The Permanent Secretary at the Ministry of Health has denied an allegation that he is among the senior government officials who pocketed D11million from Atlas Trading for giving them the contract to supply dialysis consumables to the Edward Francis Small Teaching Hospital.
Speaking to What's On-Gambia, Momodou Lamin Jaiteh said: "The person who said that, let him prove how can I make that amount. If he has evidence, let him prove. Where is his evidence that I have done so."
A whistleblower at the Ministry of Health alleged that Jaiteh and some procurement officers received D11million in kickbacks from the CEO of Atlas Trading, Mbye Bahoum for single-sourcing dialysis consumables from his company without any bidding.
"The D23million contract given to Atlas Trading is far more than the threshold in the GPPA Act for single sourcing. The Act provides that any single sourcing more than D10,000 should take quotations at least from 3 suppliers. In this case, the Ministry should have at least requested for quotations (RFQ) from a minimum of 3 suppliers," said the whistleblower.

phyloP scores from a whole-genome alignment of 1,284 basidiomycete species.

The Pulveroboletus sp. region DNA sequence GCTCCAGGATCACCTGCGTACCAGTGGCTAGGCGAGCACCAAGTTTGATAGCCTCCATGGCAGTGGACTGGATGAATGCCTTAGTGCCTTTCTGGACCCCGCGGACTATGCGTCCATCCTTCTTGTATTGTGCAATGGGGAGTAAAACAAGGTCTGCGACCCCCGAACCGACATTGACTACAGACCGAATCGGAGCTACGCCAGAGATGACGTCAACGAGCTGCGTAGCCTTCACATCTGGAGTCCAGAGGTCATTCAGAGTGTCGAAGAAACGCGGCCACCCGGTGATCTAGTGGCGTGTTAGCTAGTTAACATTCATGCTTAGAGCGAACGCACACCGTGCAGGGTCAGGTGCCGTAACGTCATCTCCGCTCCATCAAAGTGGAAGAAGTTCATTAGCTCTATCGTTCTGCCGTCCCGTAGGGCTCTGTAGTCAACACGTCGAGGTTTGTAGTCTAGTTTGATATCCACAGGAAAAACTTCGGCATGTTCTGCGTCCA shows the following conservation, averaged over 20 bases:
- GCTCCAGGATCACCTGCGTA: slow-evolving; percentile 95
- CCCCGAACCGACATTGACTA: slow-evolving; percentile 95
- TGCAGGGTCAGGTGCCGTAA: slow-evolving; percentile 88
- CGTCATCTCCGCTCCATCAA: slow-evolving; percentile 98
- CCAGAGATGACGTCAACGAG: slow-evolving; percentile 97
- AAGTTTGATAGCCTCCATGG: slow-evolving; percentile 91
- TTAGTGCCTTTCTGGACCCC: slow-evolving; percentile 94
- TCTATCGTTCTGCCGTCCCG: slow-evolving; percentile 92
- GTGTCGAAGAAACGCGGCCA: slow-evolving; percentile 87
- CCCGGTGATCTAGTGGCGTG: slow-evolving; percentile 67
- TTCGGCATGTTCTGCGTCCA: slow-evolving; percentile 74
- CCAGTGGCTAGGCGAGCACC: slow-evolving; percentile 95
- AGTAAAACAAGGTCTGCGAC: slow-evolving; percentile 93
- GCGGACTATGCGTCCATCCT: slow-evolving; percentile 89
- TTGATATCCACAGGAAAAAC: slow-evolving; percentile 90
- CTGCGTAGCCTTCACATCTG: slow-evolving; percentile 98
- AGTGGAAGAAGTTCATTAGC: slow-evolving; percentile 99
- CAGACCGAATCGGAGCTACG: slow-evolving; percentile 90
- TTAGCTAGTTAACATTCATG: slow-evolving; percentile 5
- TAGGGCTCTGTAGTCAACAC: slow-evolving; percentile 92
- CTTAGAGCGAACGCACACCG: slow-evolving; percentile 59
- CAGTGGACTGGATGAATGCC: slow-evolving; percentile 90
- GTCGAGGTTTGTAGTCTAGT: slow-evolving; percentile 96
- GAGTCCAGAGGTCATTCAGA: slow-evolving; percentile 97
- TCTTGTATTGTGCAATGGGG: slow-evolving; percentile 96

The permanent secretary denied deviating from the Public Procurement Act saying:" Atlas was selected by the procurement committee, not me. He had stock readily available for three months because people were dying due to lack of dialysis."
He added: "How can I receive millions on something that has been quantified and approved by the GPPA:"
Asked whether the owner of Atlas Trading is his friend, Jaiteh fumed: "Bahoum is a normal business person, like any other person. He is not a friend. He is not a relative."
When reminded about the core principles of the Public Procurement Act which include transparency, accountability, fairness, integrity and the need to promote competition to obtain value for money, the permanent secretary said: "There was always open bidding before this one."